For the next five weeks, something special is coming to the Bay Area’s back yard. The Northern California Renaissance Faire starts its five weekend run at Casa de Fruta near Hollister on the 152 east of Gilroy. If you’ve been to the World Famous Gilroy Garlic Festival you know where that is. The faire site is 15 minutes east of Gilroy and only a little over an hour from San Francisco. It takes longer to get to the Sonoma Wine Country. http://www.norcalrenfaire.org/index.html
For the second year in a row, the Northern California Renaissance Faire is offering after-hours Celtic rock concerts that are included in your ticket price on each Saturday night of the run.
This weekend, Tempest will be playing. September 25th will be Culanns Hounds, October 2nd, the Young Dubliners will rock the stage, October 9th Molly’s Revenge will be appearing for the first time at Casa and the season will end with the Wicked Tinkers. These concerts take place in the Joust arena. Gates open at 5:45pm and the concert starts at 6pm. http://www.norcalrenfaire.org/concerts.html
Many of these bands charge $30 – $60 for a performance at various venues throughout the country. However, for $25 an adult (and children 12 and under FREE at all times) you get a whole day of fun, entertainment and get the concert thrown in as a bonus after the faire closes. I can’t think of a better deal for a date or for a family outing. The cost is comparable with admission to a county fair or two movie admissions. Honestly, your value is TONS better than watching a double feature of piranha 3-D and I’m Still Here (that masturbatory dreck about Joaquin Phoenix’s disintegrating life and “rap” career).
While you can sit in the bleachers, standing & dancing in the sand filled arena is the best. Kids have a lot more freedom, can dance off that sugar energy and the adults can get up close with the band. After the hour-long concert, the audience is let directly into the parking lot so exiting is easy.
I highly recommend this as a great way to spend an afternoon or a weekend ($35 for a weekend pass). Tell them the Queen sent you!
This Sunday is the 7th Annual San Francisco Theatre Festival in Yerba Buena Gardens, on 3rd and Mission, next to the Metreon in San Francisco. There are 130 shows, 17 stages, over 200 actors and best of all – it’s FREE!! Yes, you can come, sit, enjoy the shows, no charge, no pass-the-hat, just come on out and enjoy the theatre. There are even 30 shows for kids and families. This great event runs from 11am – 5pm.
I am going to be there promoting the Northern California Renaissance Faire – http://www.norcalrenfaire.org/ Along with Sir Walter Ralegh and other performers.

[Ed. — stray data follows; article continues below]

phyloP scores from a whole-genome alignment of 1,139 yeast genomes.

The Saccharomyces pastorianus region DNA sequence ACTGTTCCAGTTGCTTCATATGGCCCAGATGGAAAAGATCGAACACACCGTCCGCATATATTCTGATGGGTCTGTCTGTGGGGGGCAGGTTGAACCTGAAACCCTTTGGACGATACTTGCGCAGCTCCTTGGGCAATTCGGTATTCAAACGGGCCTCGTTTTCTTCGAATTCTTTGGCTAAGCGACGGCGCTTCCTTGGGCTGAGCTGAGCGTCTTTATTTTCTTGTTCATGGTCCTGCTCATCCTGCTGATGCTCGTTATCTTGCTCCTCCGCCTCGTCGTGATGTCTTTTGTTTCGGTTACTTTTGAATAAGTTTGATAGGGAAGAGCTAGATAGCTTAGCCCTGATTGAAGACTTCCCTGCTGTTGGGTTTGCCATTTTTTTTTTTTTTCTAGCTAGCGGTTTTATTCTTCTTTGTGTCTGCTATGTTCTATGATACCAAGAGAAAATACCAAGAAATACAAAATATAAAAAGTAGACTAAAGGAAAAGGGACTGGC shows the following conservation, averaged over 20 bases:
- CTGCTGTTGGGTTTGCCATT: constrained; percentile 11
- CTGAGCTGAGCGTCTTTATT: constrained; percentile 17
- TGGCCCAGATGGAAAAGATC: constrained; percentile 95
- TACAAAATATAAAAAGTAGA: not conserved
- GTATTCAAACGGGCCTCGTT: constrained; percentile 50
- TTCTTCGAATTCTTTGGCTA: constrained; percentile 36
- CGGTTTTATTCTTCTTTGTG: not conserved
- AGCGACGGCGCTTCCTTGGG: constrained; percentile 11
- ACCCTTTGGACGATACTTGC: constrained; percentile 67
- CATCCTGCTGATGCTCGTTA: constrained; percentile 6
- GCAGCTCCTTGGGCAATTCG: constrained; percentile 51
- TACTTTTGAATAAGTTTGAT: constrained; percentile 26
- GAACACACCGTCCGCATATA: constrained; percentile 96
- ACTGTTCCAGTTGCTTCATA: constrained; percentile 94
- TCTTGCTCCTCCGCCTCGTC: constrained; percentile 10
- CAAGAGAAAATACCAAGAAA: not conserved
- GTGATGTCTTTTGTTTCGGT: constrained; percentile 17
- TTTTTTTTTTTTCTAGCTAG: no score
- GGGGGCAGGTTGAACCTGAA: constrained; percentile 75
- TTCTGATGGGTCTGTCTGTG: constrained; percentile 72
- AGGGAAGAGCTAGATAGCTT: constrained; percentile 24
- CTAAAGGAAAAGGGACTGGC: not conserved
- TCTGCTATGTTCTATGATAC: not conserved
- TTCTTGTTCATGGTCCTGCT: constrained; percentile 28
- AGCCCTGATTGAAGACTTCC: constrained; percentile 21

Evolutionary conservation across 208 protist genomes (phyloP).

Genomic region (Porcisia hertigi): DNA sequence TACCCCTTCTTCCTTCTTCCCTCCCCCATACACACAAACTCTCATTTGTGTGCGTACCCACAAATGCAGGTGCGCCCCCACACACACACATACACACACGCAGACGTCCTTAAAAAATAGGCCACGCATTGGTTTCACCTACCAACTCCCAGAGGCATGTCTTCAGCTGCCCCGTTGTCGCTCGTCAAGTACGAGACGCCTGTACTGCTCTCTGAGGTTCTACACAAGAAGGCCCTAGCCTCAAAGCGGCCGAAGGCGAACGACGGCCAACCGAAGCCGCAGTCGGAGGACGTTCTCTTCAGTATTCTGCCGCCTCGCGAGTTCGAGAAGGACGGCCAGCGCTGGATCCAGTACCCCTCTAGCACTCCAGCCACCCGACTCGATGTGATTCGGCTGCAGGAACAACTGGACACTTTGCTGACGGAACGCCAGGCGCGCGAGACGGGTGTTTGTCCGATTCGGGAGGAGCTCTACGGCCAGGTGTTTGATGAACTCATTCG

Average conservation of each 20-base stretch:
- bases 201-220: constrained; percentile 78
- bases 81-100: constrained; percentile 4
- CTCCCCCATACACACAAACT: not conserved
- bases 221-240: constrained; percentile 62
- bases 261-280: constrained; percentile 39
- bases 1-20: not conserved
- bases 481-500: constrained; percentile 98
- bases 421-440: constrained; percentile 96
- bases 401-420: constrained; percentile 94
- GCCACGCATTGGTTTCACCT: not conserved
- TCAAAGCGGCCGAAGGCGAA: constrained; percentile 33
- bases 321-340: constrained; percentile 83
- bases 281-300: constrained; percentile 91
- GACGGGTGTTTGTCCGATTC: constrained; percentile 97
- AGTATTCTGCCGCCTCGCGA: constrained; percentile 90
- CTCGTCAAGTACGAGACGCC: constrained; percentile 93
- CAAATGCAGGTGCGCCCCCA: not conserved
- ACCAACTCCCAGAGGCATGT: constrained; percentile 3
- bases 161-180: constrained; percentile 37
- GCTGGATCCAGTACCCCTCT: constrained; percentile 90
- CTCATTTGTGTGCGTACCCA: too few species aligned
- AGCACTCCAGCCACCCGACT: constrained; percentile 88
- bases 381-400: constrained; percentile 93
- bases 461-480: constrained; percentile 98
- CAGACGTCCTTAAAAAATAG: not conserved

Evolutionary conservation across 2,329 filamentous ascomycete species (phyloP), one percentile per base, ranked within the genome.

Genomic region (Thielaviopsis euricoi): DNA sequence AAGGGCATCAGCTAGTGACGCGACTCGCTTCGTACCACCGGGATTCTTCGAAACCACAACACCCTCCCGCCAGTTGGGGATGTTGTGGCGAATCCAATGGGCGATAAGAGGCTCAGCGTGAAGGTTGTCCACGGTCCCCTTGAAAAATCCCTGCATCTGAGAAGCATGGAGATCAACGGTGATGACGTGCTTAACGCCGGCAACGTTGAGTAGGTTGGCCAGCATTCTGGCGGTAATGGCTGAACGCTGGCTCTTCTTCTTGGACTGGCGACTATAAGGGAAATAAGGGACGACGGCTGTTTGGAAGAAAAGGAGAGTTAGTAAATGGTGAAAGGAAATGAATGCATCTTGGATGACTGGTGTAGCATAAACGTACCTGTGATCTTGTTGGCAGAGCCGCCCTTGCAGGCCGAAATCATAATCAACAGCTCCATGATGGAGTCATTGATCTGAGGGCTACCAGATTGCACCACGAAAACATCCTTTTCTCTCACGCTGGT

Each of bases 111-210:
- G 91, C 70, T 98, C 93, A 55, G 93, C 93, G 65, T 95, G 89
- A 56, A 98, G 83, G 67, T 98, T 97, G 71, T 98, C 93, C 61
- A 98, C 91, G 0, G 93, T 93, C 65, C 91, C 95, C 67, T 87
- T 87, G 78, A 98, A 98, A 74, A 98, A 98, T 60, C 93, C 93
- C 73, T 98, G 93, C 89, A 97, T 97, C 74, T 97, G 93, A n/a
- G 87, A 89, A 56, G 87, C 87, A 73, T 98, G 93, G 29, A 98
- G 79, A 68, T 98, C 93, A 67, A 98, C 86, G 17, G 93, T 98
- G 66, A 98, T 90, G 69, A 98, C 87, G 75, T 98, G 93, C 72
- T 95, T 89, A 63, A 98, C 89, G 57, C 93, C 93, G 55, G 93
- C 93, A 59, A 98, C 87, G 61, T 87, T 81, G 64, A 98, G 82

In addition to all the fun, “Manly Men in Tights”, one of the Faires shows, will be performing on the waterfall stage at 4:35pm. Come support the boys in their show of laughter, steel & sex appeal.
The Metreon next door has coffee options as well as many little food places for lunch such the Buckhorn, a great Mexican place, sushi, and Chinese food among other things. In the afternoon we usually head over to the vintage carousel and ride in our outfits because we are just geeks that way. Hey, it’s fun, it’s free, what more can you ask for a Sunday afternoon? http://sftheaterfestival.org/
Today I am back doing another blog radio interview, this time about Queen Elizabeth. I will be steaming live at 3:30pm PST. As always, this 30 minute show will be available for free download from iTunes. DeAnna Radaj is a great host and this proves to be a really fun show.
From the website:
In our continuing quest to feature women pioneers, kick a** women who’ve made a difference in for not only their generation of women but for following generations and she-heroes that we don’t know much about…in this episode we learn about Queen Elizabeth I-the Virgin Queen. Elizabeth’s reign is known as the Elizabethan era, famous above all for the flourishing of English drama, led by playwrights such as William Shakespeareand Christopher Marlowe, and for the seafaring prowess of English adventurers such as Francis Drake. Some historians are more reserved in their assessment. They depict Elizabeth as a short-tempered, sometimes indecisive ruler, who enjoyed more than her share of luck. Towards the end of her reign, a series of economic and military problems weakened her popularity to the point where many of her subjects were relieved at her death. Elizabeth is acknowledged as a charismatic performer and a dogged survivor, in an age when government was ramshackle and limited and when monarchs in neighbouring countries faced internal problems that jeopardised their thrones. Such was the case with Elizabeth’s rival, Mary, Queen of Scots, whom she imprisoned in 1568 and eventually had executed in 1587. After the short reigns of Elizabeth’s brother and sister, her 44 years on the throne provided welcome stability for the kingdom and helped forge a sense of national identity. Our guest is Deirdre Sargent.